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Source: IGI Global, 9 July 2012
The contents of the latest issue of: International Journal of Mobile Human Computer Interaction (IJMHCI) Official Publication of the Information Resources Management Association Volume 4, Issue 3, July - September 2012. Published: Quarterly in Print and Electronically ISSN: 1942-390x EISSN: 1942-3918
Published by: IGI Publishing, Hershey-New York, USA
Editor-in-Chief: Joanna Lumsden, Aston University, UK
Joanna Lumsden, Aston University, UK
To read the guest editorial preface, please consult this issue of IJMHCI in your library or click the following link: http://www.igi-global.com/journal/international-journal-mobile-human-computer/1126
Balancing Awareness and Interruption in Mobile Patrol using Context-Aware Notification
Jan Willem Streefkerk (Netherlands Organization for Applied Scientific Research (TNO), The Netherlands) D. Scott McCrickard (Virginia Tech, USA) Myra P. van Esch-Bussemak ers (Netherlands Organization for Applied Scientific Research (TNO), The Netherlands) Mark A. Neerincx (Delft University of Technology, The Netherlands)
In mobile computing, a fundamental problem is maintaining awareness of the environment and of information presented as messages on a mobile device. In mobile police patrols, officers need to pay attention to their direct environment and stay informed of incidents elsewhere.
To prevent unwanted interruption, a context-aware notification system adapts the timing and appearance of incident messages, based on user activity (available, in transit, or busy) and message priority (high, normal, or low).
The authors evaluated the benefits and costs of adaptive notification compared to three uniform notification styles (presenting full messages, postponing messages or presenting indicators). Thirty-two trained student participants used a prototype notification system in a controlled mobile patrol task. The results were validated in a follow-up study with twenty-four police officers.
Lessons Learned from Large-Scale User Studies: Using Android Market as a Source of Data
Denzil Ferreira (University of Oulu, Finland) Vassilis Kostakos (University of Oulu, Finland) Anind K. Dey (Carnegie Mellon University, USA)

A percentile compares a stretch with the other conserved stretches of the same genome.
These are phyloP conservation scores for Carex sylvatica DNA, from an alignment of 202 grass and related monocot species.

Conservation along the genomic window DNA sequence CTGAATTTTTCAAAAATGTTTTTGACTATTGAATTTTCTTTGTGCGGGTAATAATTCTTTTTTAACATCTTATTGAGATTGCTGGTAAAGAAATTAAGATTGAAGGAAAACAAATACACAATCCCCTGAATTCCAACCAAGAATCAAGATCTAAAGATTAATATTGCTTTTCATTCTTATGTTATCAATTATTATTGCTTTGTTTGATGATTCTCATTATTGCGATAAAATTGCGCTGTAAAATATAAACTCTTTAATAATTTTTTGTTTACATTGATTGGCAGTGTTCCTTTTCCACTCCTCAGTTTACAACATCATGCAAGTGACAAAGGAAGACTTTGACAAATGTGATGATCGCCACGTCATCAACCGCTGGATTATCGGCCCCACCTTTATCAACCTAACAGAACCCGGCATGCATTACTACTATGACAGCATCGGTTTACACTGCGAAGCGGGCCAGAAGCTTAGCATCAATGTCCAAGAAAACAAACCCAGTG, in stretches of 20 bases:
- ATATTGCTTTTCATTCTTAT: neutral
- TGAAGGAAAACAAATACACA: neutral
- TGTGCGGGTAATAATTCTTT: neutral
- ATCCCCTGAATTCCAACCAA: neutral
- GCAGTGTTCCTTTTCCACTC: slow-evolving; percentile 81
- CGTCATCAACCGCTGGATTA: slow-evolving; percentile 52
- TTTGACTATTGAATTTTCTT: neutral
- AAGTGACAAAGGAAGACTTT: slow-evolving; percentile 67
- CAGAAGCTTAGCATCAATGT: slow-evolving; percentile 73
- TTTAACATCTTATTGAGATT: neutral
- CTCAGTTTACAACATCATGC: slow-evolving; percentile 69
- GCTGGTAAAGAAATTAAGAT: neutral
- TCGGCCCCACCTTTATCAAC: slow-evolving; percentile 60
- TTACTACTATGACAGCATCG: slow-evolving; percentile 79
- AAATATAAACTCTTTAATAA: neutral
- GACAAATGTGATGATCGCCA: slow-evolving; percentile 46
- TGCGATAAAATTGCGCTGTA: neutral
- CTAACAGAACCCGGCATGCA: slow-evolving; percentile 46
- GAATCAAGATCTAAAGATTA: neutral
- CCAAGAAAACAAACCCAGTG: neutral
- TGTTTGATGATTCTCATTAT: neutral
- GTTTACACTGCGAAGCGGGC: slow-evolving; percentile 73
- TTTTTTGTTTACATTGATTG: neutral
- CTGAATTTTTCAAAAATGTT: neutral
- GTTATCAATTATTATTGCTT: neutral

User studies with mobile devices have typically been cumbersome, since researchers have had to recruit participants, hand out or configure devices, and offer incentives and rewards. The increasing popularity of application stores has allowed researchers to use such mechanisms to recruit participants and conduct large-scale studies in authentic settings with relatively little effort.
Most researchers who use application stores do not consider the side-effects or bi ases that such an approach may introduce. The authors summarize prior work that has reported experiences from using application stores as a recruiting, distribution and study mechanism, and also present a case study of a 4-week long study using the Android Market to deploy an application to over 4000 users that collected data on their mobile phone charging habits.
The authors synthesize their own experiences with prior reported findings to discuss the challenges, advantages, limitations and considerations of using application stores as a recruitment and distribution approach for conducting large-scale studies.
How Do Users Search the Mobile Web with a Clustering Interface?: A Longitudinal Study
Tomi Heimonen (University of Tampere, Finland)
Category-based search result organization holds promise as a means of facilitating mobile information access. This paper presents the results of a longitudinal user study that investigated how a mobile clustering interface is used to search the Web. The author describes the participants' search behavior and discusses the benefits and limitations of category-based result access.
Study results show that category-based interaction was considered situationally useful, for example when the participants had problems describing their information need or needed to retrieve a subset of results.
The paper proposes design guidelines for category-based mobile search interfaces. These include improved strategies for presenting the categories in the search interface, the need to improve the categorization methods to provide more representative category structures, and accounting for the contextual aspects of mobile information needs.
For full copies of the above articles, check for this issue of the International Journal of Mobile Human Computer Interaction (IJMHCI) in your institution's library. This journal is also included in the IGI Global aggregated "InfoSci-Journals" database: http://www.igi-global.com/EResources/InfoSciJournals.aspx.
Mission of IJMHCI:
The primary objective of the International Journal of Mobile Human Computer Interaction (JMHCI) is to provide comprehensive coverage and understanding of the issues associated with the design, evaluation, and use of mobile technologies.
This journal focuses on human-computer interaction related to the innovat ion and research in the design, evaluation, and use of innovat ive hand held, mobile, and wearable technologies in order to broaden the overall body of knowledge regarding such issues. IJMHCI also considers issues associated with the social and / or organizational impacts of such technologies.
Coverage of IJMHCI:
Topics to be discussed in this journal include (but are limited to) the following:
Interested authors should consult the journal's manuscript submission guidelines at www.igi-global.com/ijmhci.
All inquiries and submissions should be sent to: Editor-in-Chief: Joanna Lumsden at firstname.lastname@example.org